100 Days of Healing – Day 56

I have had a lot of boomerangs in my life – people who just won’t stay gone. Mostly guys I’ve dated come back around for another chance, but sometimes it’s former friends who can’t help reminding me why I stopped talking to them in the first place.

Boundaries, right? I’m learning to do that.

I had a pretty long Monday, and my workday ended when my internet cut off mid-email to a client. It eventually came back, but I was dead in the water as far as what I was trying to get done, I couldn’t do a yoga video, and I decided to go for a walk.

Something was really bothering me though, and I was pissed.

When I finally sorted it out, it was over a shitty comment on social media.

I had been transcribing an ordinance that had been so badly scanned that my software couldn’t convert it. It was badly written to begin with, and full of Oxford commas, which I don’t use so they are not in my typing pattern. I kept having to stop and insert them back into the transcribed text, and I found it annoying. I shared my annoyance on social media, posting, “My workday is plagued by Oxford commas.”

My brother commented that he likes them. My friend’s wife asked her who she is associating with. A girl I went to college with replied, “Well, if you really want to risk losing millions in a lawsuit, you just go right ahead and leave out those lovely, clarifying Oxford commas 

And no, she didn’t punctuate her sentence.

This is a person I finally stopped talking to several months after we graduated because she was so negative all the time. She drained me, and I couldn’t take it anymore. We’re still friends on social media, and have had very little interaction over the years. I did congratulate her recently when she earned a significant professional achievement – and this is how she repaid me.

I’m not going to lose millions over it. The ordinance, which I did not write, might generate some lawsuits if not fixed, and it has nothing to do with the commas – any of them. And she had no idea what I was working on or why, because we didn’t talk about it. So I find her comment unnecessary and, like so many comments of hers before, negative without real basis. And negative about something I’m doing that has nothing to do with her.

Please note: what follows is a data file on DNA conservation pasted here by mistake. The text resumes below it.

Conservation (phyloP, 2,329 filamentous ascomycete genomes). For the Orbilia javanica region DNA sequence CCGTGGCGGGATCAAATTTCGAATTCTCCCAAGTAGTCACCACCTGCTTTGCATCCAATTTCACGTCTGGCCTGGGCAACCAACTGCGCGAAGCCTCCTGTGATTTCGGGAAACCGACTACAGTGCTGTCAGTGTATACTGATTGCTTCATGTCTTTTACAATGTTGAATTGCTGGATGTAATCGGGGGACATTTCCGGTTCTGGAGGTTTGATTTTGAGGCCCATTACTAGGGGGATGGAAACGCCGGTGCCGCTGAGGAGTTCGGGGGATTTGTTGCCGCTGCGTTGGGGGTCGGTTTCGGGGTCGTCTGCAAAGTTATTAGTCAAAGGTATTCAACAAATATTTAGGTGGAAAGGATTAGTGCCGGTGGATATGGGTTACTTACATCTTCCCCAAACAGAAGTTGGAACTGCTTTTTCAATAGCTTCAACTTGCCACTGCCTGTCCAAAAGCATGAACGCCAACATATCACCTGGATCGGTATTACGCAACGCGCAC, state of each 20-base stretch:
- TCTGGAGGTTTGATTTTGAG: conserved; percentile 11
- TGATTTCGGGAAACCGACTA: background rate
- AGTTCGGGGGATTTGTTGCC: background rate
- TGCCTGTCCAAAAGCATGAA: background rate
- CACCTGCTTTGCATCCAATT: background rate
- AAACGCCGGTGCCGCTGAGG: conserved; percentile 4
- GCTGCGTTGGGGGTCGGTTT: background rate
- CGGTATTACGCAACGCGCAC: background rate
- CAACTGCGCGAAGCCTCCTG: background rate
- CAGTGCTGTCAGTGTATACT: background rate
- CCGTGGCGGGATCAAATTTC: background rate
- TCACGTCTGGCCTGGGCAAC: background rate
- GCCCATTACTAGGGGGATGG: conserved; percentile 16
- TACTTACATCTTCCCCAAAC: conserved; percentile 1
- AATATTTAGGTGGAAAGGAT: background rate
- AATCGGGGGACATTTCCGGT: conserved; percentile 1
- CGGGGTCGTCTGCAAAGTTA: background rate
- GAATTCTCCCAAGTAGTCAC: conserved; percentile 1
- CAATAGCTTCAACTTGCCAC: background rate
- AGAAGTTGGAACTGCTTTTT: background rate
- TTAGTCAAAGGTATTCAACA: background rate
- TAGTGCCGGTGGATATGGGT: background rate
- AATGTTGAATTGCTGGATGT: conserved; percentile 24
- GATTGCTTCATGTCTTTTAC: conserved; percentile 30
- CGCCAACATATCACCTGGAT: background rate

Which got me thinking about two other people who sometimes reply to my posts and always with completely unnecessary and unwelcome comments.

I don’t talk to any of these three people in real life, and with the exception of my congratulatory note, I don’t comment on their posts.

So why am I so hesitant to unfriend them? I don’t have any real consequences from cutting them off, and doing so will remove a negative aspect of my life that I genuinely don’t enjoy or appreciate. Do I wait for another annoying response to one of my posts to pop up? Do I let them know I don’t appreciate their comments? Do I unfriend them in the dead of night?

I very rarely cut people off, even people who have done me a lot of harm. Maybe it’s time I stop allowing that kind of behavior?

100 Days of Healing – Day 40

I am learning to be intentional about taking days off. For a long time I would have so much anxiety and distress that I didn’t have much of a choice, I couldn’t get anything done and spent hours in a mental vortex. Rather than giving myself some space, I still struggled with the need to “get stuff done”, and probably made things worse because I felt guilty about my anxiety interfering with my productivity. It’s been a battle for me to accept stopping, pausing and resting because I’m so afraid I’ll fall behind and not catch up.

Having a day in which I don’t accomplish anything and don’t intend to is a radical form of self-acceptance for me. And while my mind still has swirls of “but you could…” or “what if you did…” and “you need to…”, I am pushing those thoughts aside and letting the day be the day.

And on a Monday, I am not behind, I am not scrambling to catch up, I am not in the weeds or faltering, I have a normal workday with requests, requirements and opportunities and a schedule that was not negatively impacted by taking a full day off.